As for the non-pharmacologic methods, that issue is the central tenet of most of what I write. I love recovery, when it works. But it simply does not seem to work well for opioid dependence. I have been a part of several treatment centers– from both positions, doc and patient– and I know, without any question, that the success rate is abysmal for opioids. People get cleaned up by the end of 90 days, and their charts get archived– but when their obituaries hit the papers two years later, nobody pulls the charts out and asks what they did wrong. My buprenorphine practice is filled with patients who have paid tens, hundreds of thousands of dollars collectively for residential treatment.
    But methadone– a treatment that I used to firmly criticize– clearly has a place in treatment, and has been around in the US for some time– 1972, I think.

      James · August 22, 2018 at 9:49 am

      Dr, I don’t believe it would be wise to get on Naltrexone until PAWS has lifted. They sometimes PAWS never goes away, I beg to differ. I believe if you have the right support and tools you can only progress.

suboxpatient · April 3, 2011 at 12:04 am

On the naloxone issue, it really doesn’t matter about the route of administration when it comes to suboxone. The medical and pharmaceutical communities failed to realize that buprenorphine has a higher binding affinity than almost any other class of opioids. Junkies, in their infinite wisdom, figured this out. Suboxone is a useless preparation because you can shoot it all day long and won’t get sick. The naloxone isn’t a deterrent as it doesn’t pass the buprenorphine blockade. Only the fentanyl class has a higher binding affinity that will break through. So even if you inject suboxone, which I’m not advocating, the naloxone has no effect as it is kicked of the receptors by the bupe.
Secondly, I have terrible treatment resistant depression as well as iatrogenic problems caused by psyche drugs. IMO opiates are far safer than any psychiatric drug and have a much greater efficacy. I was prescribed suboxone for depression, however, as it is an agonist/antagonist, I found that while it was better than nothing, it fell far short of the benefit I received from either morphine or oxycodone. But a doctor will prescribe psychiatric poisons that cause tardive dyskinesia, akathisia, liver failure, neuroleptic malignant syndrome, thyroid damage, permanent sexual dysfunction (the list goes on) that have little or no proven long term effectiveness, but won’t prescribe an opiate?! Look at the side effect profile for any psyche drug and compare it to the relatively benign profile of an opiate. Oh, and we know what the long term outcome is of chronic pain management with opioids. We have know idea what the long term effects of psychiatric medications have on individuals.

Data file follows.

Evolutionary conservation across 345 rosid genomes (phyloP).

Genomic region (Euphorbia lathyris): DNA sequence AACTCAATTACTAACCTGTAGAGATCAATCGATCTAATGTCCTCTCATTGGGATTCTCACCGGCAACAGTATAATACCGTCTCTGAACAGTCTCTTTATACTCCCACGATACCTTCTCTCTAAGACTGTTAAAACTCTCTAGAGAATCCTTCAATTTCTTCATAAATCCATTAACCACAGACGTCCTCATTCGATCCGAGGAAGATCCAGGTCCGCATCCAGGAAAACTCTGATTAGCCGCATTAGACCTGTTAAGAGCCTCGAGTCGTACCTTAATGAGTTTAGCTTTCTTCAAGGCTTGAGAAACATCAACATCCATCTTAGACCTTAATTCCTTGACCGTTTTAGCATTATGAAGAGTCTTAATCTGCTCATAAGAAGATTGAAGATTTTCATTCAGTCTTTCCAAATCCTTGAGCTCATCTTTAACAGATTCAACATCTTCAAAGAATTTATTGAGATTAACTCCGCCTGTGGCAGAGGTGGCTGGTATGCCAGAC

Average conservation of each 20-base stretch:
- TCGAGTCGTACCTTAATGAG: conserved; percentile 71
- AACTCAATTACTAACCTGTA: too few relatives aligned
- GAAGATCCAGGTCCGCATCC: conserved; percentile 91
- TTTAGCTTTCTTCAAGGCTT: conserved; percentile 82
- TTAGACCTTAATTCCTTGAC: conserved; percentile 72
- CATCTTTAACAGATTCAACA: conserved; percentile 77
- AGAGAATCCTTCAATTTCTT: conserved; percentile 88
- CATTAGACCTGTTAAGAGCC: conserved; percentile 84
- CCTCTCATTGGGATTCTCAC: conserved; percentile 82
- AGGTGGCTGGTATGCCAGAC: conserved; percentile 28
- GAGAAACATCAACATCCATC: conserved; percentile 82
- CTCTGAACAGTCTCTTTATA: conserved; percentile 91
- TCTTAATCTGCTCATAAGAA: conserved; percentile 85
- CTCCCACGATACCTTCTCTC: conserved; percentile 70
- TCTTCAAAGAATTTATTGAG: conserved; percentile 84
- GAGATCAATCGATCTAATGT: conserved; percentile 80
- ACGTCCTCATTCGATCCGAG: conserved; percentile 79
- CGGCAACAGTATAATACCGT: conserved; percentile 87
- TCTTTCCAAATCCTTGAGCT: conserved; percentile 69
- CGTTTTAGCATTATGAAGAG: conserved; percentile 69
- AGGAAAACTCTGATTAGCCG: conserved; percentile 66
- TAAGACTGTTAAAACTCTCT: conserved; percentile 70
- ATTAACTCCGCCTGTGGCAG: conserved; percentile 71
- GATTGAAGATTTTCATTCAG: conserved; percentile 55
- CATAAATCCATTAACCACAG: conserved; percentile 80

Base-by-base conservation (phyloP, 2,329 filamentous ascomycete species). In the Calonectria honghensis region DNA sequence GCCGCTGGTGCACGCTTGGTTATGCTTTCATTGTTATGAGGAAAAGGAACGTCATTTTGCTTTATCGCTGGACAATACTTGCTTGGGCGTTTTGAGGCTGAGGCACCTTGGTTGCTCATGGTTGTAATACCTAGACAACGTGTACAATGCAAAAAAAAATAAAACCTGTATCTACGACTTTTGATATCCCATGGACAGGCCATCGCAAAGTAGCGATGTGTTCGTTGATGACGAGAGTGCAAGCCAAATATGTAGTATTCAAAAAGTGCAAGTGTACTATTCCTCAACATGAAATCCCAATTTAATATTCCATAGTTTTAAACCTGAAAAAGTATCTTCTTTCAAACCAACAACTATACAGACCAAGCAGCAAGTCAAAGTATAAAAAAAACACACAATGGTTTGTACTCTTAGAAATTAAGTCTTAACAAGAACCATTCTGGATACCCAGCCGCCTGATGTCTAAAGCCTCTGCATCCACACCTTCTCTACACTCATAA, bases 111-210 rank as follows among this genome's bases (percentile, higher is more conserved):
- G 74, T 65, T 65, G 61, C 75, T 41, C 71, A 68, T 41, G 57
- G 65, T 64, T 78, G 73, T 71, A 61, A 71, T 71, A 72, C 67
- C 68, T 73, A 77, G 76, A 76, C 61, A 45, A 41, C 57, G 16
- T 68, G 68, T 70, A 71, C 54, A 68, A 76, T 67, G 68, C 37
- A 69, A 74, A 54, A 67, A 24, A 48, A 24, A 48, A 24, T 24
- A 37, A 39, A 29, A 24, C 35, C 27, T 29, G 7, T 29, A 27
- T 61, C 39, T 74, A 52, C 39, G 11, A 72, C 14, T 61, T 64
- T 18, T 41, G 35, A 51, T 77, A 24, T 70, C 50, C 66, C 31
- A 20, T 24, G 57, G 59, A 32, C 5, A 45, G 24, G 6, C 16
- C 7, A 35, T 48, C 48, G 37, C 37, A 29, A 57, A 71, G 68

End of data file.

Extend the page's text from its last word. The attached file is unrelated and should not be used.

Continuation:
When it comes to addiction, are you kidding me? Talk to anyone who has withdrawn from both an opioid and either an SSRI or Benzodiazapines, and they will tell you that they would rather kick heroin ten times than come off either one of those drugs. SSRI withdrawal is miserable, and contrary to the prevailing medical “knowledge”, withdrawal from SSRI’s lasts months if not years, not merely two weeks as stated in the journals. And benzo addiction is the most insidious of all addictions. But yet doctors will freely push these chemicals on you while withholding the only drugs that for some of us are the only thing that makes us functional and gives any level of relief.

    James · August 22, 2018 at 9:55 am

    The world is an evil place. These reps and DEA want us to suffer. Every time we get on Meds that work they take it away. Next thing that will happen is they’ll be putting more naloxone of a ratio 1:1 and make us all sick. I’m serious. I already hate Suboxone, but will never go back to methadone again. I’ve had nothing but problems from Suboxone and never had problems on Subutex, yet they won’t prescribe it. Like you said, you can shoot the Suboxone just like Subutex, so what’s the damn problem with giving us people that do better onthe latter, what works for them? It’s a joke. Problems in subs are: depression, anxiety, aches, pains, isolation, etc.

HADZI · January 8, 2019 at 7:54 pm

Also if u were to take suboxone it loses the calming effect in 3 months. To point u feel nothing when taken. I hear u. I have been battling depression . I tried alot of meds. I can help u , I understand u. Trial and error. And psychiatrist R headache just writing the prescriptions. I’m on suboxone cuz I was addicted to oxycontin. I feel u u feel so good when u take. Especially methadone which is stronger .